How To make Yourself Look Guilty (Even When You’re Not)

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I’d pretty much forgotten all about Lord McAlpine, and the accusations of child sex abuse made about him, first on the BBC and ITV  (who later apologised and coughed up a hefty sum of money in damages, even though they hadn’t named him), then on Twitter, where several people named him (though, in many cases, didn’t repeat the accusation).
I doubt if there are many people, on hearing the name “McAlpine”, associate it with the accusations that were made but, instead, remember that the BBC had to pay him a pile of dosh.
McAlpine, today, announced that he “would like to now draw this unfortunate episode, forced into my life, to a close” by dropping legal actions against any Twitter users with fewer than 500 followers who had named him, or had re-tweeted those who had, in return for a £25 donation to Children in Need.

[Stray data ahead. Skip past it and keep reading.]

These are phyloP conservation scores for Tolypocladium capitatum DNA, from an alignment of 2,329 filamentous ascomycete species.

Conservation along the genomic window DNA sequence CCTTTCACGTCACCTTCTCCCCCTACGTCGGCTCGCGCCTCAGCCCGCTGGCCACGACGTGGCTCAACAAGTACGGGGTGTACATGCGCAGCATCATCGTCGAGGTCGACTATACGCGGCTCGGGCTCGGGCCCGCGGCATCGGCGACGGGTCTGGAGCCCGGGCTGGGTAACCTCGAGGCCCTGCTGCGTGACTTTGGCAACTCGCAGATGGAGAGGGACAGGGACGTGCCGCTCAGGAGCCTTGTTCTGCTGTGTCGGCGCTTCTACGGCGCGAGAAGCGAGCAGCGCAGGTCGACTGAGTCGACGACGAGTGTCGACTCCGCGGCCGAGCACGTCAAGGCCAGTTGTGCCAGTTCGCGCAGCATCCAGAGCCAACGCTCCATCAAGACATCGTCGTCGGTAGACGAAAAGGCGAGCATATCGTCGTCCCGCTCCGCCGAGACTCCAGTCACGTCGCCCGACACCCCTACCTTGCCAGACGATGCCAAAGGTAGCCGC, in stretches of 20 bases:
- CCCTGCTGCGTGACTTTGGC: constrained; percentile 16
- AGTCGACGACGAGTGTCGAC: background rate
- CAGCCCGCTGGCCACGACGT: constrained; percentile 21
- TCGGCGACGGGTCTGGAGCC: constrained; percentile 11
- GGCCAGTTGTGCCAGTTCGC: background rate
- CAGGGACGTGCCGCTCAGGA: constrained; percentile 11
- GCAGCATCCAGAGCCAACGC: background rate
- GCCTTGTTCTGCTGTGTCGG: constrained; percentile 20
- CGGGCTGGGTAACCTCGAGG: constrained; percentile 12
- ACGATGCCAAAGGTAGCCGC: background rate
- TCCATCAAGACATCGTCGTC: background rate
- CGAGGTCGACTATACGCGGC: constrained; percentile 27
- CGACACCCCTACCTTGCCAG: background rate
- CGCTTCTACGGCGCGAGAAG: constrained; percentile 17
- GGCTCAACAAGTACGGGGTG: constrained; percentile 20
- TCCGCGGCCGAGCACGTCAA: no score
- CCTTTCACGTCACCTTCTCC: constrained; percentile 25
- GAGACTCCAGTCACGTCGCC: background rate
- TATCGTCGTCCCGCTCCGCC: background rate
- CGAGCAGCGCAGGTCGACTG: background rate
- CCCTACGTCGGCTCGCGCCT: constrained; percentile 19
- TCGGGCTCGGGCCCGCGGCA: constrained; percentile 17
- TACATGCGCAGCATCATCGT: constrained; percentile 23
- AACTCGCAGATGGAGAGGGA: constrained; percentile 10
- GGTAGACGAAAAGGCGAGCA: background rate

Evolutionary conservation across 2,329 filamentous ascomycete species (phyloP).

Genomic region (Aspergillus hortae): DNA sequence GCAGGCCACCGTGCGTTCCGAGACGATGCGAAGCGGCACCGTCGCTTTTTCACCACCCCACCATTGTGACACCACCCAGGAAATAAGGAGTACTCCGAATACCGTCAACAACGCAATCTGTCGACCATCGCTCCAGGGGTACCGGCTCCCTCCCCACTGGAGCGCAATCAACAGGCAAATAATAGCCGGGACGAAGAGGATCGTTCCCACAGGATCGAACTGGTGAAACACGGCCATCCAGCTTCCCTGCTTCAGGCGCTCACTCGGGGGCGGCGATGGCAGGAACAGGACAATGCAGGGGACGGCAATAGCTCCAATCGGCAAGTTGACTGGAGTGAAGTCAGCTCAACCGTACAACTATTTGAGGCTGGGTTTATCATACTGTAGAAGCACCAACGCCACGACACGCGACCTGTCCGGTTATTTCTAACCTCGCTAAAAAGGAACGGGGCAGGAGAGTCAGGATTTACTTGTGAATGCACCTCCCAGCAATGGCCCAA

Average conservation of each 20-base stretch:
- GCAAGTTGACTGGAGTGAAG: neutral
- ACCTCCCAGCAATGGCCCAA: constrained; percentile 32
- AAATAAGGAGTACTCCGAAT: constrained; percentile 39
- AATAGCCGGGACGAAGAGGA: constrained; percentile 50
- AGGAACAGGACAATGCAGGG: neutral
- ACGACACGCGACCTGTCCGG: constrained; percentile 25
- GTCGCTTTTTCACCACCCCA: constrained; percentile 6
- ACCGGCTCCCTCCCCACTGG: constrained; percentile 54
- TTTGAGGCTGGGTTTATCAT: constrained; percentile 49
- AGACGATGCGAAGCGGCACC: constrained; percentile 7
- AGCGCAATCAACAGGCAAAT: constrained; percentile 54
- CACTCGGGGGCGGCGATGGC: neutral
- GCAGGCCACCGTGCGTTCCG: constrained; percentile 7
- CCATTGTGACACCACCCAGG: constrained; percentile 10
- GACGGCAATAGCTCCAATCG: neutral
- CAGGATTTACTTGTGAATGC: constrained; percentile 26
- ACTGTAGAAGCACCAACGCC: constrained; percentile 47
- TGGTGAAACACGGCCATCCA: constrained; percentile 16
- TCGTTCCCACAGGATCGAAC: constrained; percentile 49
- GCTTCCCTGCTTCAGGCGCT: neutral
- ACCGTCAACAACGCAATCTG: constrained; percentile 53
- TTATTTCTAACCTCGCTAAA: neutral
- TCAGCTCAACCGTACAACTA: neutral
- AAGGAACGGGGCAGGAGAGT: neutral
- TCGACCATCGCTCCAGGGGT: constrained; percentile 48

Instead, he’s going to concentrate on suing Sally Bercow, wife of the Speaker of the House of Commons. She tweeted “Why is Lord McAlpine trending? *innocent face*“, and later, after McAlpine threatened to sue, “I guess I’d better get some legal advice then. Still maintain was not a libellous tweet — just foolish.
If he really wanted to draw a line under the matter, he’d quietly drop all the cases, regardless of how many Twitter followers they had, not carry on with the one person who is guaranteed to keep the story in the news.
Keeping it in the news could be a bigger problem for McAlpine than the original story. Many people are aware of high profile public figures taking, or threatening, legal action in order to silence their critics. Robert Maxwell was a prolific litigant, as any fule who reads Private Eye should know. More recently, it has emerged that Jimmy Savile threatened to sue anyone who considered complaining about his criminal activities.
I don’t mean, of course, that threatening libel action makes McAlpine guilty after all, but more headlines will follow, so more people will notice the story, and more people will add 2 and 2 and get 5. After all, there are precedents of wrongdoers protesting too much, and McAlpine risks being lumped in with them.

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